Apple's patent offers a glimpse into the possible future of its chips

Apple's patent offers a glimpse into the possible future of its chips
Apple has patented a hybrid memory subsystem that comprises at least two types of memory: a low-density, high-bandwidth type of DRAM and a high-density, low-bandwidth type of DRAM. Most likely, these are technologies that the Cupertino giant will use in its future SoCs, but we cannot exclude that they can be used in other chips. We recall that patents do not always materialize in products available on the market, but it seems that Apple has incurred large expenses to patent this new technique in a wide range of jurisdictions around the world, which implies that the company is really aiming at it a lot.

Apple's move to its M1 SoCs from Intel CPUs and AMD's dedicated GPUs is significant as it significantly changes the system architecture of its Macs. Dedicated CPUs and GPUs have their own subsystems memory, while SoCs usually rely on a unified memory architecture. UMA (Unified Memory Architecture) has several advantages over dedicated memory subsystems, but also a major disadvantage: in a UMA system, the CPU and GPU must share memory capacity and bandwidth, which can affect performance. in certain scenarios.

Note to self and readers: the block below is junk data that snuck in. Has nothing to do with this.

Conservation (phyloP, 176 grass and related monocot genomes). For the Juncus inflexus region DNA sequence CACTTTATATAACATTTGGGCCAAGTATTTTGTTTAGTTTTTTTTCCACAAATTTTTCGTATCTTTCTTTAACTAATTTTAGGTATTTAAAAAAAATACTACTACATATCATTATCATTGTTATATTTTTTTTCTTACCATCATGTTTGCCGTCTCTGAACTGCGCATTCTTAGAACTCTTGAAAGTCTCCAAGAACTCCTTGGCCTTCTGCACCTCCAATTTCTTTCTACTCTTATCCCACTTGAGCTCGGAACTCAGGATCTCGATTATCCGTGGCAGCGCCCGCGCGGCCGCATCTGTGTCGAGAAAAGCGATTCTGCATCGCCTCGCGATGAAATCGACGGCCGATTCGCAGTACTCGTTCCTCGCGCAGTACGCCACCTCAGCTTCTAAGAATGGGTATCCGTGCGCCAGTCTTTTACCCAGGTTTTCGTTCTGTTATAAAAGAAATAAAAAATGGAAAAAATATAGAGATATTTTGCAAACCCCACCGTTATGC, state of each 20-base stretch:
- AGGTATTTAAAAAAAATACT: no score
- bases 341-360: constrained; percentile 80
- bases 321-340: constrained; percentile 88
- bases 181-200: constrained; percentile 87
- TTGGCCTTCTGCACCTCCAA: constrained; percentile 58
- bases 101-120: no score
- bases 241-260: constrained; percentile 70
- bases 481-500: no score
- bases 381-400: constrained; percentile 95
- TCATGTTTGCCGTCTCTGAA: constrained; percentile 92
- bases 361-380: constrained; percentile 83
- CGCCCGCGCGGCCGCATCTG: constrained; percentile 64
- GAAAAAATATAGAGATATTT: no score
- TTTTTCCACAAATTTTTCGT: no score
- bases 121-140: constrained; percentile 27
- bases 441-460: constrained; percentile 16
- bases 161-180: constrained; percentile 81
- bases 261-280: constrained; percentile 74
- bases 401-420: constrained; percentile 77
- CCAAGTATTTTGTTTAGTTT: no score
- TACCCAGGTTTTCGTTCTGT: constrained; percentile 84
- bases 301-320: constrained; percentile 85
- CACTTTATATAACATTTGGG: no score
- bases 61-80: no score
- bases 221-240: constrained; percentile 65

The HBM2 and HBM2E memory types provide very high bandwidth, but they cost and consume a lot, and cannot be upgraded by the end user. Conversely, creating a high-capacity memory subsystem with enough bandwidth for a high-end GPU using conventional or GDDR-type memory is not always feasible. In an effort to combine the best of both worlds, Apple has patented a hybrid memory subsystem that combines HBM-type and DDR-type DRAM types. The patent, which goes by the name of "memory system that combines high-density, low-bandwidth memories with other low-density, high-bandwidth memories", describes various SoCs that use high-bandwidth DRAM caches and core DRAMs high capacity. The patent strictly covers System-On-Chip, so all DRAMs should be soldered to the substrate or motherboard, just like the LPDDR4X chips Apple uses on its M1. The architecture described in this same patent indicates that Apple does not provide for the use of standard memory modules, at least with some of its hybrid memory subsystems.

The patent mainly covers various physical implementations of different memory subsystems. hybrid consisting of DRAM caches and primary DRAM interconnected using numerous technologies. However, it is not specified how operating systems or software might benefit from such a technology. Apple's hybrid memory subsystems certainly look very interesting, but it is unlikely that this type of hybrid technology will be exclusive to the company. In fact, modern Intel Xeon Scalable processors can work with both conventional DDR4 SDRAMs and Optane Memory (3D XPoint) modules, essentially supporting a hybrid memory subsystem. The new generation Intel Xeon Scalable processors, codenamed Sapphire Rapids, will also support HBM, so their hybrid memory subsystem will likely be similar to Apple's patented one.

The new MacBook Pro equipped with the new SoC M1 is also available on Amazon!

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